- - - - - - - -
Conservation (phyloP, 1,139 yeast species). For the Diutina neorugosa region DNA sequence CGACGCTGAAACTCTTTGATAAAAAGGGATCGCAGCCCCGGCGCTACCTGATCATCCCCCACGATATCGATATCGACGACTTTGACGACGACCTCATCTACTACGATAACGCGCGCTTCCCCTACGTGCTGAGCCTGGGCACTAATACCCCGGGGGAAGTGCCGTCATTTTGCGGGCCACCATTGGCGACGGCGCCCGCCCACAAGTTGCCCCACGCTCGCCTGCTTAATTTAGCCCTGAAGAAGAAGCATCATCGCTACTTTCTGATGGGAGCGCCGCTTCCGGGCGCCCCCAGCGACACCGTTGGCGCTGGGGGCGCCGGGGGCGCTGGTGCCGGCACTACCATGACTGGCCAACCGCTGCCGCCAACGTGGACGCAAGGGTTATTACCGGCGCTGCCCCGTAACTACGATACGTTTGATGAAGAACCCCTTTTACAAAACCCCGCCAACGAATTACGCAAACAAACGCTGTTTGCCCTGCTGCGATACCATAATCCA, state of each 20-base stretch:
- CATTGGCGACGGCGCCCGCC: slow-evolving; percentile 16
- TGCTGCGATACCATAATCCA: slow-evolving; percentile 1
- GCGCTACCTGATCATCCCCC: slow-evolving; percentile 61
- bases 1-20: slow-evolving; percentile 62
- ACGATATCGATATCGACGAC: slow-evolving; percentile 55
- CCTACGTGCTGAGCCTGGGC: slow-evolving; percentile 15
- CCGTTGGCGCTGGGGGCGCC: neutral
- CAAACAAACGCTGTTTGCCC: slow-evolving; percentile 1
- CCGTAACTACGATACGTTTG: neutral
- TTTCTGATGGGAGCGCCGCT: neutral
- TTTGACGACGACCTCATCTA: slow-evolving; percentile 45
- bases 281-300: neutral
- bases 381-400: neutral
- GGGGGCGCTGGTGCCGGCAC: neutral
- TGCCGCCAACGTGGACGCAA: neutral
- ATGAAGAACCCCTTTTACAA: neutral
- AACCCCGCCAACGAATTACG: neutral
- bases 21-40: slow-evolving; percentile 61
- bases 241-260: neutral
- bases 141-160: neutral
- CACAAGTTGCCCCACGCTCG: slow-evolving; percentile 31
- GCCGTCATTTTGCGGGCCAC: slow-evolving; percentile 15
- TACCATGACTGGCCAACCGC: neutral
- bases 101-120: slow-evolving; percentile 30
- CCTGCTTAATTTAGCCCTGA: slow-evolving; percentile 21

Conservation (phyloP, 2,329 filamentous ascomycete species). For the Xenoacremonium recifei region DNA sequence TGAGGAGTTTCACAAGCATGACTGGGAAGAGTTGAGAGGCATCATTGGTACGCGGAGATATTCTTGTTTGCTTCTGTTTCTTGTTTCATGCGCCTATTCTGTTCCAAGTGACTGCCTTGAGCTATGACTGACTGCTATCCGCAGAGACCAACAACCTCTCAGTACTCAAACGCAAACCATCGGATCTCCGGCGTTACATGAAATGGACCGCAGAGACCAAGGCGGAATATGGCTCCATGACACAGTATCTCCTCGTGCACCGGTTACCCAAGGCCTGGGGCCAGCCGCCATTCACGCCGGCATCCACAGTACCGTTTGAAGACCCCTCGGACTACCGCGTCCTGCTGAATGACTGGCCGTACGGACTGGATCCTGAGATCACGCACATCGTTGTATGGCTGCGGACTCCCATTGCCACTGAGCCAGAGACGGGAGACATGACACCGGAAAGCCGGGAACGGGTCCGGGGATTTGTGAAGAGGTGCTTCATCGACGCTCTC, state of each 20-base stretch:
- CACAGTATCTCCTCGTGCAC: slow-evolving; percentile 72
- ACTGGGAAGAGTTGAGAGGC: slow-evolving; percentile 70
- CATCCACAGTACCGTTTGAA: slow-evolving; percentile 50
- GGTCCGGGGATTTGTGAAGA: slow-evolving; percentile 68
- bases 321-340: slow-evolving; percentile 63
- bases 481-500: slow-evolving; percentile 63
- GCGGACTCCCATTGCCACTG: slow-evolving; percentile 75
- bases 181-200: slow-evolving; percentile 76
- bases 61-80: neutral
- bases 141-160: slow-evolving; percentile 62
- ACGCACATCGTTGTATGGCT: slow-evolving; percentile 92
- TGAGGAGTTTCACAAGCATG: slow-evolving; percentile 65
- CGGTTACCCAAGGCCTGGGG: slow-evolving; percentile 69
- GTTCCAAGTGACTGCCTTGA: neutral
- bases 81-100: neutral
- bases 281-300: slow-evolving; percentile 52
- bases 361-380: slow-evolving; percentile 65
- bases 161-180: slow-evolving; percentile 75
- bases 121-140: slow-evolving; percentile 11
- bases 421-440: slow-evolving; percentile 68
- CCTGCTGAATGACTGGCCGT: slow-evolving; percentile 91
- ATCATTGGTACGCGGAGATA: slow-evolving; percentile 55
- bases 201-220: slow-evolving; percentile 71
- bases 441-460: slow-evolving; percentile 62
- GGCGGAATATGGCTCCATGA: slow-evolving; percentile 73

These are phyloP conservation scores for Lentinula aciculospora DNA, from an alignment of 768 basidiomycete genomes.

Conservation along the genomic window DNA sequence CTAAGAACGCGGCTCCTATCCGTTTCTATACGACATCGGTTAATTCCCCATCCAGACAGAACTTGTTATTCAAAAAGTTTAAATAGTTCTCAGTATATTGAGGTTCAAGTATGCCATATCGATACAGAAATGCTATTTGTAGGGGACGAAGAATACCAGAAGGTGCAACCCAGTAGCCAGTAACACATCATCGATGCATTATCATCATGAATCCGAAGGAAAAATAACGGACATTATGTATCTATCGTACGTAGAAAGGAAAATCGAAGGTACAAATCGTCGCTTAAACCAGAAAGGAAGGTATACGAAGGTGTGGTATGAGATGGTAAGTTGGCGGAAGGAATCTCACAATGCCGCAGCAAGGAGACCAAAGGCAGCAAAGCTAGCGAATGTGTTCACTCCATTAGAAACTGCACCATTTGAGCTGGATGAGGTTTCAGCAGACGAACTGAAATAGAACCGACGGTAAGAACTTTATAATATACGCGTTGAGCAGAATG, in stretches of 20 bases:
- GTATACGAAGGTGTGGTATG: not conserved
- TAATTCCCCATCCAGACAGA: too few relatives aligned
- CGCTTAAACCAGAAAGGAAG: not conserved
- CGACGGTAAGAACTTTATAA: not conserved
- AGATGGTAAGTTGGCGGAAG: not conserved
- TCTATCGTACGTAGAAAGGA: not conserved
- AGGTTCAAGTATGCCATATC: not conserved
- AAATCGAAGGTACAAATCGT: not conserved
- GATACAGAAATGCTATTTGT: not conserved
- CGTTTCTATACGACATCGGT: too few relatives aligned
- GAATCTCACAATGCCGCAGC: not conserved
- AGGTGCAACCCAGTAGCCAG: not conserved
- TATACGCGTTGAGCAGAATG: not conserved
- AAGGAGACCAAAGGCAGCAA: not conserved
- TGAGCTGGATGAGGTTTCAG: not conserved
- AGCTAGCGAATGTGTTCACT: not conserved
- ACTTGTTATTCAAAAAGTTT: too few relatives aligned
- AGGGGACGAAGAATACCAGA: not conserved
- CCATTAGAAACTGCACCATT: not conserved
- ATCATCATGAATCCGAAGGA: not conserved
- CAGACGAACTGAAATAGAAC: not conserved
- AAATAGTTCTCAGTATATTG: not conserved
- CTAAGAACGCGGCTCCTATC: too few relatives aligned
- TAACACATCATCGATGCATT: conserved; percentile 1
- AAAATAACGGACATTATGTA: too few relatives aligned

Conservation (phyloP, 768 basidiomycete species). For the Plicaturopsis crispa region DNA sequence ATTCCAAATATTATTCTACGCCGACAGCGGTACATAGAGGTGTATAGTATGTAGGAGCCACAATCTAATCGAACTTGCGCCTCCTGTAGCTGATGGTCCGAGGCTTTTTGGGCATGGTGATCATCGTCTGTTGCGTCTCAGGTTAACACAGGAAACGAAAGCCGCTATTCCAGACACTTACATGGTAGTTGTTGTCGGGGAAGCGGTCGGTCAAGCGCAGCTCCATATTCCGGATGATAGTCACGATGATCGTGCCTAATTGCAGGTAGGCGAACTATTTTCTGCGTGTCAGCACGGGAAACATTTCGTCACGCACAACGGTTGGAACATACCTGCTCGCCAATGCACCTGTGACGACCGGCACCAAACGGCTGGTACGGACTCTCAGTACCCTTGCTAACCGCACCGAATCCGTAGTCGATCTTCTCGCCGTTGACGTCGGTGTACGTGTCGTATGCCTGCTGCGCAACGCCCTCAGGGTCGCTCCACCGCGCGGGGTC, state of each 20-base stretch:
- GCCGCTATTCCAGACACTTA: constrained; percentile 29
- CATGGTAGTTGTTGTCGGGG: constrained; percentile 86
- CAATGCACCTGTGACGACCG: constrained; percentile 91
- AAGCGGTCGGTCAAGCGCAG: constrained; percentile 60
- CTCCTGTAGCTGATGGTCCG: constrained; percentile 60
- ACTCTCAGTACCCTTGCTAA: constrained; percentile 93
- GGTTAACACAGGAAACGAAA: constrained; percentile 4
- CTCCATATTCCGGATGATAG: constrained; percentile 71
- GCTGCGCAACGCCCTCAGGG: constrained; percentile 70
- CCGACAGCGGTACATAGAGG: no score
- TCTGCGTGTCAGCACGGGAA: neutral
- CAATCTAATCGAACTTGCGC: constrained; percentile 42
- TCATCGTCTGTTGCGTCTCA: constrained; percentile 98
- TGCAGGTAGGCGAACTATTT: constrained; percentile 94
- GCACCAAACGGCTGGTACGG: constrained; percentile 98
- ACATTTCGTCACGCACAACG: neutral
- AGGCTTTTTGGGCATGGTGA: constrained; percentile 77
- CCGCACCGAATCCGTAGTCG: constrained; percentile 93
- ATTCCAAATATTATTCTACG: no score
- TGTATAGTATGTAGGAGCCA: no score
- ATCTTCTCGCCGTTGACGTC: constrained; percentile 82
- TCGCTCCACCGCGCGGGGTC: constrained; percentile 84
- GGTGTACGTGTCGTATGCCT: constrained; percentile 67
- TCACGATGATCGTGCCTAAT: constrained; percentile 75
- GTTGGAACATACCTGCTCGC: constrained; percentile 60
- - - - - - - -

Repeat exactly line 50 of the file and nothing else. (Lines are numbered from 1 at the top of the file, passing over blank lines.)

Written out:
- bases 201-220: slow-evolving; percentile 71